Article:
Canada’s ‘evidence’ & its Five Eyes alliance frame India’s challenge
With Canadian Prime Minister Justin Trudeau’s explosive allegation of a “potential link” between agents of the Government of India and the killing of a pro-Khalistan leader and Canadian citizen, Hardeep Singh Nijjar, New Delhi is facing an unprecedented diplomatic challenge.
The Khalistan issue has always plagued bilateral ties, from the 1980s to the last eight years of Trudeau’s term. But this time, Ottawa has ratcheted up the ante and New Delhi is watching the situation keeping in mind the complexity of the bilateral ties and the reputational cost on the global stage.
There are broadly two aspects that will shape the next steps.
The first is the diplomatic fallout on India-Canada bilateral relations already strained but with layers of robust continuity. Click here to know more
Relations between India and Canada, strained due to the latter’s alleged leniency toward supporters of Khalistan, hit a new low on Tuesday (September 19). Canadian Prime Minister Justin Trudeau claimed there was evidence to suggest India’s involvement in the killing of Hardeep Singh Nijjar, designated as a terrorist by India, in Surrey this June. The Indian government rejected these allegations and accused Canada of providing shelter to Khalistani extremists.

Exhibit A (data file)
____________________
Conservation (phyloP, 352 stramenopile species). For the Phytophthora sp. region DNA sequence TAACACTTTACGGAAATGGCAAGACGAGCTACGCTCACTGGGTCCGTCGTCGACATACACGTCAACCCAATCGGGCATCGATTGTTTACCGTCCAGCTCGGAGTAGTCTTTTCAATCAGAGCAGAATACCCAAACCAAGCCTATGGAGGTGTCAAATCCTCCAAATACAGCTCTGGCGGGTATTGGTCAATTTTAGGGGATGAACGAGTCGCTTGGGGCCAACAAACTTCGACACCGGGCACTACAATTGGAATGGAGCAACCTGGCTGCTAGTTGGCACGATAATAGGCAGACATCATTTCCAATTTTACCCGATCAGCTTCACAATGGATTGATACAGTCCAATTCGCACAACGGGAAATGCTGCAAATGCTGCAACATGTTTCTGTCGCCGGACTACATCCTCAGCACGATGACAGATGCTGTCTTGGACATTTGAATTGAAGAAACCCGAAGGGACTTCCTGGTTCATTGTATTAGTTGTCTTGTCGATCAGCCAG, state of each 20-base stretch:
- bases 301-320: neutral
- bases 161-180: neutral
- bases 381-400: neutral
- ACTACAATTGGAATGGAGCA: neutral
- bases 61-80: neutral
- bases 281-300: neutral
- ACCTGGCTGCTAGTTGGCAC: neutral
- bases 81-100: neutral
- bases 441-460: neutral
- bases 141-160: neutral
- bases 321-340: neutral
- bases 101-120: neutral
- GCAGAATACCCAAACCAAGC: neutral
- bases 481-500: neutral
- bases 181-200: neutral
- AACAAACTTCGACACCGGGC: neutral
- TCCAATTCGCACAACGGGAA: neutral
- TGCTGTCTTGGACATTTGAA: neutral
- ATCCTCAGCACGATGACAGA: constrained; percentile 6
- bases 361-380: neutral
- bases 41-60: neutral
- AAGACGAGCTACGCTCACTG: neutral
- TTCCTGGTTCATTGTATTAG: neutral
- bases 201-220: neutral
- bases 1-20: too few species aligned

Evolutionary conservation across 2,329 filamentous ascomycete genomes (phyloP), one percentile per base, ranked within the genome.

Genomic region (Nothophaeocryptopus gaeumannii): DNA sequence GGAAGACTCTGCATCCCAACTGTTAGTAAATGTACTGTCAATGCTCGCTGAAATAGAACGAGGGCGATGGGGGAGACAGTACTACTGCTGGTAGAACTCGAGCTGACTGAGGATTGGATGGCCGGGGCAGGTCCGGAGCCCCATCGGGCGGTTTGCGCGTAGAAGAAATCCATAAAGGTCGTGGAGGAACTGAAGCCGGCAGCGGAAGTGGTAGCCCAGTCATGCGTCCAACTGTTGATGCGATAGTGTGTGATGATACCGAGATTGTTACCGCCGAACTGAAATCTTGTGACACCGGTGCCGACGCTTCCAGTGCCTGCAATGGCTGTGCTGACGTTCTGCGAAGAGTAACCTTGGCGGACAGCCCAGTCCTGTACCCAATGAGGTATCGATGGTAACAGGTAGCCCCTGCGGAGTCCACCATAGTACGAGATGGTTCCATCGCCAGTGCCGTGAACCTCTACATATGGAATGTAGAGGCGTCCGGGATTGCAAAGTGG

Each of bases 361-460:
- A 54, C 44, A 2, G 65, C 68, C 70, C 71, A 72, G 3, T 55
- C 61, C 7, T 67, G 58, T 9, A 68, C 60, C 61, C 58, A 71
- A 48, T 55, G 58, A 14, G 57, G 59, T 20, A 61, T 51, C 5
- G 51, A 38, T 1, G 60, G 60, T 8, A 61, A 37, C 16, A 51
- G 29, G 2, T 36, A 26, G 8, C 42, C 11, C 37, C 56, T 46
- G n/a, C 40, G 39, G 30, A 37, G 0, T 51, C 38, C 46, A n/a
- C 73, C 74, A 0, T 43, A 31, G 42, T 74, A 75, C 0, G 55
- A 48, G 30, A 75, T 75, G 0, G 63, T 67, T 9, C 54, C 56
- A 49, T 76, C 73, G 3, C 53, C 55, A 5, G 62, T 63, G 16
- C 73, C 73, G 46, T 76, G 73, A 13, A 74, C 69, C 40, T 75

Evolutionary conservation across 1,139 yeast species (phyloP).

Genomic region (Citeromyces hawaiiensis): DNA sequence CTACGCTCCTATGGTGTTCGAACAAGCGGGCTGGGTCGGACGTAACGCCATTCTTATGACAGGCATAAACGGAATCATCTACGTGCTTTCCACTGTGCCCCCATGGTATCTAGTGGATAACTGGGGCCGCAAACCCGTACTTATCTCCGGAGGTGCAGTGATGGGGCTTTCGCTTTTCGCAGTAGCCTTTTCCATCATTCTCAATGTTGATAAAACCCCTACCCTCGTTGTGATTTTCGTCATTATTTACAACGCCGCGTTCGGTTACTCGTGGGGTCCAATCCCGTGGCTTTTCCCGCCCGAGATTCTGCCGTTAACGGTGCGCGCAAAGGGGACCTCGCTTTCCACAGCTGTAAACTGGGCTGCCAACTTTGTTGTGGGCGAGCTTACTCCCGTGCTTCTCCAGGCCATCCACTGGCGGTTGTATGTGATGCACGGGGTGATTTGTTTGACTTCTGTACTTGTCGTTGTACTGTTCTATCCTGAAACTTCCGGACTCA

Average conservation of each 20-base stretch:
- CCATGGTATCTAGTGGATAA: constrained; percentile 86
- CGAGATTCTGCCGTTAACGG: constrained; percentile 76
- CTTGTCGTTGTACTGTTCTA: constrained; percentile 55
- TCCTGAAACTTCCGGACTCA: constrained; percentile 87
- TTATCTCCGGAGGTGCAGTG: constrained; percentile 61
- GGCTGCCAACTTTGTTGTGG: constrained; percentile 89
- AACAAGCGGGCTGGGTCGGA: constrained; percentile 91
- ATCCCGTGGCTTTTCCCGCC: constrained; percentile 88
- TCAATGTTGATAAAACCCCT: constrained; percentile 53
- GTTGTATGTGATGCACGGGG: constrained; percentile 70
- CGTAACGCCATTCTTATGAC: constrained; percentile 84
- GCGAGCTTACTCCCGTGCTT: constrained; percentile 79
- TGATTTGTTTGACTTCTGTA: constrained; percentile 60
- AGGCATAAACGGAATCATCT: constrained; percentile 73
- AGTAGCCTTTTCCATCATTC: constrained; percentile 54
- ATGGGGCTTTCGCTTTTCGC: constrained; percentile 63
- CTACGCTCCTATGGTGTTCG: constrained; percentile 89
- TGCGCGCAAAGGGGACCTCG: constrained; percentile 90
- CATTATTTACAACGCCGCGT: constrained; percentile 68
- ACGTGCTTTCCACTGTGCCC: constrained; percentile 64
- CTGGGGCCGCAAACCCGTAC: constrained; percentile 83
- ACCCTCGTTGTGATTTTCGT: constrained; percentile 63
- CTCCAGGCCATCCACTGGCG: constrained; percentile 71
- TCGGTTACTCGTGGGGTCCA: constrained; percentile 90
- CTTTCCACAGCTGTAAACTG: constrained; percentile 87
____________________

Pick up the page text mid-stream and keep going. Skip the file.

This isn’t the first time these tensions have flared up. In 1998, Ottawa recalled its high commissioner to India following nuclear tests. The rift between the two nations became apparent as early as 1948 when Canada supported a plebiscite in Kashmir.
In recent years
Prime Minister Narendra Modi, in power since 2014, and Justin Trudeau, who assumed leadership of Canada a year later, have been at odds over the issue of Khalistani extremism for some time now. After appointing four Sikhs to his 30-member Cabinet in 2015, Trudeau boasted about having more Sikhs in his ministry than Modi. However, buzz about his proximity to individuals sympathetic to Khalistan’s cause strained bilateral relations.
In its response to Canadian Prime Minister Justin Trudeau’s statement that investigators in his country were examining a “possible link” between India and the murder of pro-Khalistan separatist Hardeep Singh Nijjar in June, the Indian government accused Canada of sheltering “Khalistani terrorists and extremists”, and said that the “inaction of the Canadian government on this matter has been a long-standing and continuing concern”.
A statement by the Ministry of External Affairs said “Canadian political figures have openly expressed sympathy for such elements”, and that “the space given in Canada to a range of illegal activities including murders, human trafficking and organised crime is not new”.
What kind of anti-India activities have been seen in Canada?
Over the years, there have been many instances. These are the two most recent ones.